Research project Detection and risk assessment of hepatitis E in foodstuffs
Development of methods for detection of infectious hepatitis E in pork meat products and optimization of processing practices to reduce infectivity
Main research question
Which food products have the highest risk for transfer of hepatitis E virus (HEV) to the consumer? Can methods be developed to assess the infectivity of HEV? What is the effect of current meat processing practices on the infectivity of HEV in high-risk pork meat products? Currently there is a lack of methods that allow to identify HEV contaminated food products and that determine the risk for public health. This project will contribute to the development of such methods. In addition, the effect of meat processing practices on HEV infectivity will be tested to define conditions of food preparation that eliminate HEV infectivity.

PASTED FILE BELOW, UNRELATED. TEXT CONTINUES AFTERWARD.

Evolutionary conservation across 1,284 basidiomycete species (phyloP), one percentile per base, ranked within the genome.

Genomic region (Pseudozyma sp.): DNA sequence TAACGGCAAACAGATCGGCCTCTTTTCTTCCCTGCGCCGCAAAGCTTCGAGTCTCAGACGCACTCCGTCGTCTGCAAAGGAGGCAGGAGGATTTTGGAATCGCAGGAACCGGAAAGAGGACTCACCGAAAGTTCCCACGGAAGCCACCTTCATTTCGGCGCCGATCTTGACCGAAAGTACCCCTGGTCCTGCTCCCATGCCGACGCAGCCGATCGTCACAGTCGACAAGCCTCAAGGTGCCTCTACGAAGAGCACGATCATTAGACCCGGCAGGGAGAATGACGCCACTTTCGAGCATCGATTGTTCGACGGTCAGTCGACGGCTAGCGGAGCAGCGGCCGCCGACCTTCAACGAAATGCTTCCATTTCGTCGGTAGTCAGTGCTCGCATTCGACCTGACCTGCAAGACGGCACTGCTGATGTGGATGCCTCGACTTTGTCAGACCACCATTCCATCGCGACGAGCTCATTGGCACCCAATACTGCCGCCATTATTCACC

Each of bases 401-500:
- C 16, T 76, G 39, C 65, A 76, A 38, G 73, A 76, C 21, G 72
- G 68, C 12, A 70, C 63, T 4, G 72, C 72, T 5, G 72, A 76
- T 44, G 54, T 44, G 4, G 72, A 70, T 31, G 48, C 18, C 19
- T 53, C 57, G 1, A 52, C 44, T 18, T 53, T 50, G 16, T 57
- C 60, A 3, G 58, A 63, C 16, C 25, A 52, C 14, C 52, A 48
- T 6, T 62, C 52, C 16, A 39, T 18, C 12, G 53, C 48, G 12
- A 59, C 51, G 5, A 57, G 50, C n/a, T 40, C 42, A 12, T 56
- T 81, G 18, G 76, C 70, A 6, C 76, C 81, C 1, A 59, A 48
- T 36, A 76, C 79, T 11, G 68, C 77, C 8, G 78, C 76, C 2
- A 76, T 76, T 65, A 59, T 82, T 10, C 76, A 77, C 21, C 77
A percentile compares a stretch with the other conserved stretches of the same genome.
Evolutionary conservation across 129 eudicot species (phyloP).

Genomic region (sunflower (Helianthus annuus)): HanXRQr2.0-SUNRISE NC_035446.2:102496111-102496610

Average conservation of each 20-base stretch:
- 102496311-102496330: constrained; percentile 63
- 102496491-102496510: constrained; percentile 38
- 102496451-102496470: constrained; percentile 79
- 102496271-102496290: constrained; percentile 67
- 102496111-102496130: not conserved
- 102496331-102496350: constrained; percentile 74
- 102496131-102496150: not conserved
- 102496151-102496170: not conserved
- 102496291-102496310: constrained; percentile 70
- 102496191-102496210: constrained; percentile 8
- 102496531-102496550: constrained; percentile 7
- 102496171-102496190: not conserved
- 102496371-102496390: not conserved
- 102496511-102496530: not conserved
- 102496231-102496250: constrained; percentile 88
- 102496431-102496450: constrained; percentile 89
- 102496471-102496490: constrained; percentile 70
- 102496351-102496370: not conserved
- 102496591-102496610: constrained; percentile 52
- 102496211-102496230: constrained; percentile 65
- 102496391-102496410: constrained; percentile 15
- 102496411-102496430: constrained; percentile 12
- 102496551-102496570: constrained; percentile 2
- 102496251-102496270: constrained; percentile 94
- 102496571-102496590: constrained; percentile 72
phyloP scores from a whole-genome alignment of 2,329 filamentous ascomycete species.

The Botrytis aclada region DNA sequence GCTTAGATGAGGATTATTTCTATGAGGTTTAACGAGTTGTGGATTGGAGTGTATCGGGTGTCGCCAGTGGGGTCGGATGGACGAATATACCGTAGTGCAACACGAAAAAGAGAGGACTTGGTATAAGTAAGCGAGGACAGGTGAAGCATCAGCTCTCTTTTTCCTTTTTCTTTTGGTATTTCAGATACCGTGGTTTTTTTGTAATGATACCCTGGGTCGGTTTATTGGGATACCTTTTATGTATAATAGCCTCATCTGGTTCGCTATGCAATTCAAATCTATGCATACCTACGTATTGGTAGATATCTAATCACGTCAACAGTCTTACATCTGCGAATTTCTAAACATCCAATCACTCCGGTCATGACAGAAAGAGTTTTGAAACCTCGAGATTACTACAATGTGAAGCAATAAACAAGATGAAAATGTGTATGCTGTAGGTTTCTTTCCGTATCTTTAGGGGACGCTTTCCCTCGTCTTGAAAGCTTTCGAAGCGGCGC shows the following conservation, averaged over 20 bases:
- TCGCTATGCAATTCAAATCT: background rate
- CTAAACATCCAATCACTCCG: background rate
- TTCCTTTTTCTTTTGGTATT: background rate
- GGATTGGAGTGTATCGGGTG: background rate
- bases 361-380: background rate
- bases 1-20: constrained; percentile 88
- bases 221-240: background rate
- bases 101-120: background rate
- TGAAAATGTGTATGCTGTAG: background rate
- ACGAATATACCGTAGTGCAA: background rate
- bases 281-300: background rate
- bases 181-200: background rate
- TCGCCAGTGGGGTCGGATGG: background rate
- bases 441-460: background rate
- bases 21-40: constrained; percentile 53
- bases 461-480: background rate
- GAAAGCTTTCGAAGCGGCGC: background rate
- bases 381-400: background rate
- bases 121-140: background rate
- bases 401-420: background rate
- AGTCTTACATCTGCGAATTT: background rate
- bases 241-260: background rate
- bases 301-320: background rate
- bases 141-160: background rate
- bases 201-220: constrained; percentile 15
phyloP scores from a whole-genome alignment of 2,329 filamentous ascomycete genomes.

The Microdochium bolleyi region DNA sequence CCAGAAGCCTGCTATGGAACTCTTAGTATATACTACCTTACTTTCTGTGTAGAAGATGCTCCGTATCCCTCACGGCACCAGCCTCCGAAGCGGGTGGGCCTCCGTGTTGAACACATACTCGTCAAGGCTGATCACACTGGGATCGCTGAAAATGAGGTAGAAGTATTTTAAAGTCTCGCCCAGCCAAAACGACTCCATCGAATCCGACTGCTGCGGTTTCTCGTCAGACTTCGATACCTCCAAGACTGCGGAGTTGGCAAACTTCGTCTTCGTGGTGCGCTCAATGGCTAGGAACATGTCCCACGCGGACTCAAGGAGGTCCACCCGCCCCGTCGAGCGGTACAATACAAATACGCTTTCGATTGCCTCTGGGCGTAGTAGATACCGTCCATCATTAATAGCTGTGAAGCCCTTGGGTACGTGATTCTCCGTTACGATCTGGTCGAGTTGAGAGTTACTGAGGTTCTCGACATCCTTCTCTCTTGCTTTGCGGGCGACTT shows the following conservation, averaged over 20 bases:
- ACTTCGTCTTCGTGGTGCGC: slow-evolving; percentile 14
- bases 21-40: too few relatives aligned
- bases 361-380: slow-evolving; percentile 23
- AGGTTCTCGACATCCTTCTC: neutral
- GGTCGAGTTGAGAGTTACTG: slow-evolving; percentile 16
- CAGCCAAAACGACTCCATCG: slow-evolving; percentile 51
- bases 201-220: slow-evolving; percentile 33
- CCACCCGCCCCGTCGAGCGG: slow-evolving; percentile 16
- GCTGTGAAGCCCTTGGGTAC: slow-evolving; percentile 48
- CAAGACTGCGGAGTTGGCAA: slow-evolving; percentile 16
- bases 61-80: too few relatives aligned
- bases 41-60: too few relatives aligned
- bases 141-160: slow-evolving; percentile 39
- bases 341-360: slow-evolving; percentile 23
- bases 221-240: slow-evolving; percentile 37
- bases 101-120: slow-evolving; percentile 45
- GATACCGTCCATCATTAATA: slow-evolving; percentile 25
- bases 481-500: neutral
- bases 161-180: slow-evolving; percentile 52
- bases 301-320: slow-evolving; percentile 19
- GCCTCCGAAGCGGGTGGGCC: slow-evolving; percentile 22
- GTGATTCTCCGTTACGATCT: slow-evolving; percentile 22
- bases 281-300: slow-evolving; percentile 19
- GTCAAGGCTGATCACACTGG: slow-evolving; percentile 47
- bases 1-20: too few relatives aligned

A first work package concerns the prioritization of pork products based on their risk for HEV in a Belgian context. A literature study and information from the Belgian meat industry provide the necessary data. A second work package establishes reliable alternative methods to detect infectious HEV in high risk food products to detect HEV contamination. We evaluate these products for their potential to determine infectivity by comparison with an appropriate in vitro cell culture system. In a third work package, the effect of meat processing techniques on HEV infectivity will be tested to define food preparation conditions that eliminate HEV infectivity.
This project will result in alternative molecular methods for detection of infectious HEV in food products. These will allow competent authorities to control the risk of HEV for the consumer. Results will also be communicated via scientific publications, via advice to competent authorities and via reports with reference to relevant websites. In addition, results will be spread to stakeholders engaged with the issue of hepatitis E and to scientific committees evaluating the risk of hepatitis E in the food chain.